Friday, 15 April 2016

Boy: A Review

Leo Butler’s Boy is a work that speaks candidly of issues surrounding the contemporary urban condition, through the eyes of 17 year old drop-out Liam; an anxious adolescent, Liam struggles to communicate with figures of authority and is fundamentally isolated. Performed on a perpetually moving figure-of-eight conveyor belt at Islington’s Almeida, the play seamlessly moves between gravity-defying commuters, doctor’s offices, street corners, bus shelters and job centres.

This is a jarringly honest portrayal of London consumerism and its effect on social divisions. Whilst undeniably humorous in parts, a sad stagnation is reflected in Liam’s walking against the movement of the conveyor belt. Liam’s destructive inclinations and vain attempts to mark his name with his finger on the glass of a bus shelter seem to pronounce his own struggle of finding a place in a city of conflicts. The anti-climactic odyssey to Sports Direct to track down former school mates results in further aimless wandering and police encounters. Crucially phone-less in an environment wholly driven by technology, Liam is pushed further into the fringes of society. 

Homelessness is present throughout the play and juxtaposes the stark social divides synopsised in the absurd pantomime of the Underground. Raising issues of rising youth unemployment, the social implications of the ‘fit to work’ bill, nationwide library closures, zero hour contracts, binge drinking and immigration it is a deeply political piece which Butler first drafted in 2011 and chimes with the times. It speaks of a city in internal conflict. Stand-out performances include Frankie Fox in his stage debut as Liam, as well as another debut from Bayleigh Gray as Liam’s sister, Mysha.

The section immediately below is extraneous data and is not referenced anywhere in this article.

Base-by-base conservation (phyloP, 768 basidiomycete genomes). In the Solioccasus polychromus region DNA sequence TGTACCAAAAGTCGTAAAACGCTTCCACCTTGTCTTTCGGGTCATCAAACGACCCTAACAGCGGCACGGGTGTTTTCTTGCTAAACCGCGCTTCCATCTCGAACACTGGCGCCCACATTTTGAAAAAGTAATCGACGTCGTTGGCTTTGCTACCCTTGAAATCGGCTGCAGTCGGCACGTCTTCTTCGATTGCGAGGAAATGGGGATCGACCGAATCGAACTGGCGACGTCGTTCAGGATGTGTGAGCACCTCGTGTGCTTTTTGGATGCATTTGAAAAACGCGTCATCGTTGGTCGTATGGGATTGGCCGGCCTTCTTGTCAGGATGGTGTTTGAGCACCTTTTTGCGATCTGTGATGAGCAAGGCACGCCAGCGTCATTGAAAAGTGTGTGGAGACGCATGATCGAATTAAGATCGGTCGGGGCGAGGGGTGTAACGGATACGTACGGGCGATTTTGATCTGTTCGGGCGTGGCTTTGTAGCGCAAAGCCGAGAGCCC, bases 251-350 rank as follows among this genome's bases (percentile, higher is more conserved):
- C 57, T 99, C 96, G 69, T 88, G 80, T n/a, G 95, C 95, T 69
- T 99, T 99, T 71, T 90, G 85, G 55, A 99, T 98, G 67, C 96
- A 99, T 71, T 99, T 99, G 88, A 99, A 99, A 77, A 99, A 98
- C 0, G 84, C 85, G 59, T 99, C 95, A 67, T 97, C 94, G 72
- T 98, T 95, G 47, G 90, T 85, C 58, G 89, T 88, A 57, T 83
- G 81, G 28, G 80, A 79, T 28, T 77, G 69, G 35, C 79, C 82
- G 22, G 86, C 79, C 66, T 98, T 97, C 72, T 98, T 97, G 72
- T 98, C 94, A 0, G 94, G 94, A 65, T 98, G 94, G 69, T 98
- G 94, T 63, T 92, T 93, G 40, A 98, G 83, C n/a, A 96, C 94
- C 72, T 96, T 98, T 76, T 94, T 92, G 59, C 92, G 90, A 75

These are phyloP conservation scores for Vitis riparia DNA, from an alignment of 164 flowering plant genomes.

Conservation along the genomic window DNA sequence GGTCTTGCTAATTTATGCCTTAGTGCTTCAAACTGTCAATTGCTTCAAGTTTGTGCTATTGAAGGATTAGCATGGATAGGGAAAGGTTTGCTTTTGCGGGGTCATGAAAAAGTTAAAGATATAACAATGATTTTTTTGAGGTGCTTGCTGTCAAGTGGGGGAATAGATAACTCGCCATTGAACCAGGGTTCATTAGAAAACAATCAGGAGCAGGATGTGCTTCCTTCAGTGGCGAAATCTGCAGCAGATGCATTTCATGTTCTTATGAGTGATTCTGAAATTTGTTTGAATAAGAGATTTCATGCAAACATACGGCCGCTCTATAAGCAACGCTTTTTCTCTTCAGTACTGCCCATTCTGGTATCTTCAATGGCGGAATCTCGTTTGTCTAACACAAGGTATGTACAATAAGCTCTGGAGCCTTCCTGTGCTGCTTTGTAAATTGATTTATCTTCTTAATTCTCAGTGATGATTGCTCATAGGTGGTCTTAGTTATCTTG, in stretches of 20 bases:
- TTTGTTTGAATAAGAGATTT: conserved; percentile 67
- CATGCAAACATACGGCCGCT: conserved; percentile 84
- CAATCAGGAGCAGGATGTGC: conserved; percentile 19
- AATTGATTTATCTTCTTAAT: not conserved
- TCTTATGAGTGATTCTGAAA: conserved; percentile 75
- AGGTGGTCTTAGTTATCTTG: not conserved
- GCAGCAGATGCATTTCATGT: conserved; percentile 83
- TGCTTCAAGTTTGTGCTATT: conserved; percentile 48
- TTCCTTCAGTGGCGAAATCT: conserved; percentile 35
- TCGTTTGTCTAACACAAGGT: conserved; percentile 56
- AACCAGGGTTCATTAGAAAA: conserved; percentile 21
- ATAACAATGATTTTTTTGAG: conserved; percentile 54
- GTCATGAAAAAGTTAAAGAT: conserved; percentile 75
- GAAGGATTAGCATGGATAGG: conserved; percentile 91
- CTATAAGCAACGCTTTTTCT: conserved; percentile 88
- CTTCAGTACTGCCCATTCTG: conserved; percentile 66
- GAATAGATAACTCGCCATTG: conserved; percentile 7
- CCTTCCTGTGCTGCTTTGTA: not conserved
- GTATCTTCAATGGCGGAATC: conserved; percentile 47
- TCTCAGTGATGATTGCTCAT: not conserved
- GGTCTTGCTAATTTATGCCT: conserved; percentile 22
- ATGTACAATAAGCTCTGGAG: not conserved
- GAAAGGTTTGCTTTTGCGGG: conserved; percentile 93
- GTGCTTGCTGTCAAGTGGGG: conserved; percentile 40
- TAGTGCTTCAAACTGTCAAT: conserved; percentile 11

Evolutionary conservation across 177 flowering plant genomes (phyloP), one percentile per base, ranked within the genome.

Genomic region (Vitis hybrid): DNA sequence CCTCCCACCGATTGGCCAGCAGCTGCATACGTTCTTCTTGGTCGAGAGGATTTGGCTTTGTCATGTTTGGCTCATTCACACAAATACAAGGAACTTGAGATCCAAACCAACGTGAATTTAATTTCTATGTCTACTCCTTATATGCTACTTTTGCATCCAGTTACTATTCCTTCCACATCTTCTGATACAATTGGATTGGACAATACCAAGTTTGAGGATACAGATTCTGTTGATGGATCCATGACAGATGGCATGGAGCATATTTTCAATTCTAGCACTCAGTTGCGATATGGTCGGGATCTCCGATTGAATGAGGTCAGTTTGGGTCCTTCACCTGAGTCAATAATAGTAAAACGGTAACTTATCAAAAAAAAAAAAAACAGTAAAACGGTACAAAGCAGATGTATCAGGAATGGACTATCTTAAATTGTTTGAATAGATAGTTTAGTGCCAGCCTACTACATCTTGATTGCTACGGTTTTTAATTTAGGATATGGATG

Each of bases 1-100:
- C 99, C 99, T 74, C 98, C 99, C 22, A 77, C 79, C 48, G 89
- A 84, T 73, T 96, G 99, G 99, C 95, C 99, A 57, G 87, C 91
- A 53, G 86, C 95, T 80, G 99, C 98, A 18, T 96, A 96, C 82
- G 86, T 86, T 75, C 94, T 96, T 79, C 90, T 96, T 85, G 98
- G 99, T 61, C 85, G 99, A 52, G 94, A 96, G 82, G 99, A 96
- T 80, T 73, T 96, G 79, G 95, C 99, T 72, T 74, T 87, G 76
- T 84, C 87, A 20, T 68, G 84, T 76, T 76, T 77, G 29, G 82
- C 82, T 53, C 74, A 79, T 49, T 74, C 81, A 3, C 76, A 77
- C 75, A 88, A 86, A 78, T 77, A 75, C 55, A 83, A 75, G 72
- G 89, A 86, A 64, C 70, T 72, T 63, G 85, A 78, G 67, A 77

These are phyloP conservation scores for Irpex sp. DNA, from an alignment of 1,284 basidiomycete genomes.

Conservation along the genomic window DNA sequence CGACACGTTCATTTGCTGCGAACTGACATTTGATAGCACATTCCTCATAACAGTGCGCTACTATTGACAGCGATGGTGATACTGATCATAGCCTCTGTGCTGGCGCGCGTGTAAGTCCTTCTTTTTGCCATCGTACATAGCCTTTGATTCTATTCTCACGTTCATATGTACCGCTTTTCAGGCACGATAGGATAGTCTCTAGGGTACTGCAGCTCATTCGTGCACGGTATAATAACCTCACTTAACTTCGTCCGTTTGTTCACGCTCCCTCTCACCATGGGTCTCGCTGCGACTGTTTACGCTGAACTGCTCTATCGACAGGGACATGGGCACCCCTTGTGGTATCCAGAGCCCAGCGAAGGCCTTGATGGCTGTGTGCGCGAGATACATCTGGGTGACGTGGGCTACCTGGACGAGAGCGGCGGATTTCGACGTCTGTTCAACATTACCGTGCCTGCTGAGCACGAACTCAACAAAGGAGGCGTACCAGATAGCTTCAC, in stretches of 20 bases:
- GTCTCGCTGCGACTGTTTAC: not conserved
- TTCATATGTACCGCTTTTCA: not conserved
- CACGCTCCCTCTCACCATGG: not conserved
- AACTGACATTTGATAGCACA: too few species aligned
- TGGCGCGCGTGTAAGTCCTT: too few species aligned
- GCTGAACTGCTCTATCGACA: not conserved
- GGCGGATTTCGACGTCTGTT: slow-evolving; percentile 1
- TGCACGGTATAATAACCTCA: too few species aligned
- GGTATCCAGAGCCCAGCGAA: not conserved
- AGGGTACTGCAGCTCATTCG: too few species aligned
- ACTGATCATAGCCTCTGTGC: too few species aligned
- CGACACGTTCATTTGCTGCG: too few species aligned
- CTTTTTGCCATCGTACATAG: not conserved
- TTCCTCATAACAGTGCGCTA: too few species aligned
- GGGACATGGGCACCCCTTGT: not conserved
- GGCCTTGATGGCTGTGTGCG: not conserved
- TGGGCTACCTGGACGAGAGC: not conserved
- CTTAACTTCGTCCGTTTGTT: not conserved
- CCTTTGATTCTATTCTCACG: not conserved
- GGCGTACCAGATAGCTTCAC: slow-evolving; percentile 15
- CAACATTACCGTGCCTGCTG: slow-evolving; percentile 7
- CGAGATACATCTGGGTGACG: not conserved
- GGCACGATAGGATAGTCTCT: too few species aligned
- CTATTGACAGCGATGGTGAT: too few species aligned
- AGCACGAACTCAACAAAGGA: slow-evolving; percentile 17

A powerful comment on city-living and social inequality, Boy places the spotlight on the seclusion of individuals in an urban environment.

Leo Butler’s Boy is currently at the Almeida theatre running from the 5th April to 28th May.

Friday, 1 April 2016

Hitchhiking and Heart Breaking

A billboard, walking down from Hallgrímskirkja.

That summer, I worked every waking morning selling cookware and carry-on luggage to pensioners in a shabby retail outlet on the cusp of rural nowhere. I saved where I could- advertising babysitting in the village post-office that filled my evenings with unruly piss-soaked toddlers and flea-ridden spaniels. I booked the flights on ASDA WiFi, London to Reykjavík.
Waiting at Heathrow I was a reluctant victim of conversation with an older man over a lukewarm chai latte, the equivalent of half an hour’s knife selling. Over the course of that year I had come to realise that I had the sort of face older people felt comfortable starting conversations with; exiting cinemas, on the bus, sitting patiently in Doctors’ surgeries. A few weeks earlier I’d been approached by a man on the 17:43 train from Barnstaple to Exeter who told me he’d recognised me from an afternoon I’d spent in Barnstaple library and I’d looked after his bag whilst he went to the toilet. North Devon was horribly small, even more so when you have a complexion that seemingly sucks in senior citizens. Formulating an excuse to escape, I boarded the plane and felt the pressure of home lifting softly over the crown of my head like a damp jumper. The airhostess chimed some safety-spiel and I drifted to sleep, waking for the descent. Gazing out over the vast expanse of land, the surface of the earth looked synthetic.  Harsh shores lapping against a concrete coast, peppered with volcanic pimples. 

I spent the first day in Reykjavík chasing colourful houses and slipping between record-cum-coffee shops. This was a strange sort of Icelandic hybrid, inviting you in to an artificial living room and plying you with complementary coffee and after-dinner mints whilst you peruse stock. This suspicious hospitality was miles away from the formalities of my retail world. I felt begrudgingly obliged to purchase a CD, opting for a new release by Flugvél og Geimskip, an ethereal protégé of Björk and this month’s cover-star for the Reykjavík Grapevine as Ciaran had boasted. Later, after I returned to England I would listen to the album and the words would wash over my head in an incomprehensible lexicon of “electronic horror music” and Icelandic. Walking without aim I found myself drawn towards the dramatically expressionist Hallgrímskirkja church, where I sat in the sunshine and wrote messages to my Grandparents on postcards embellished with puffins.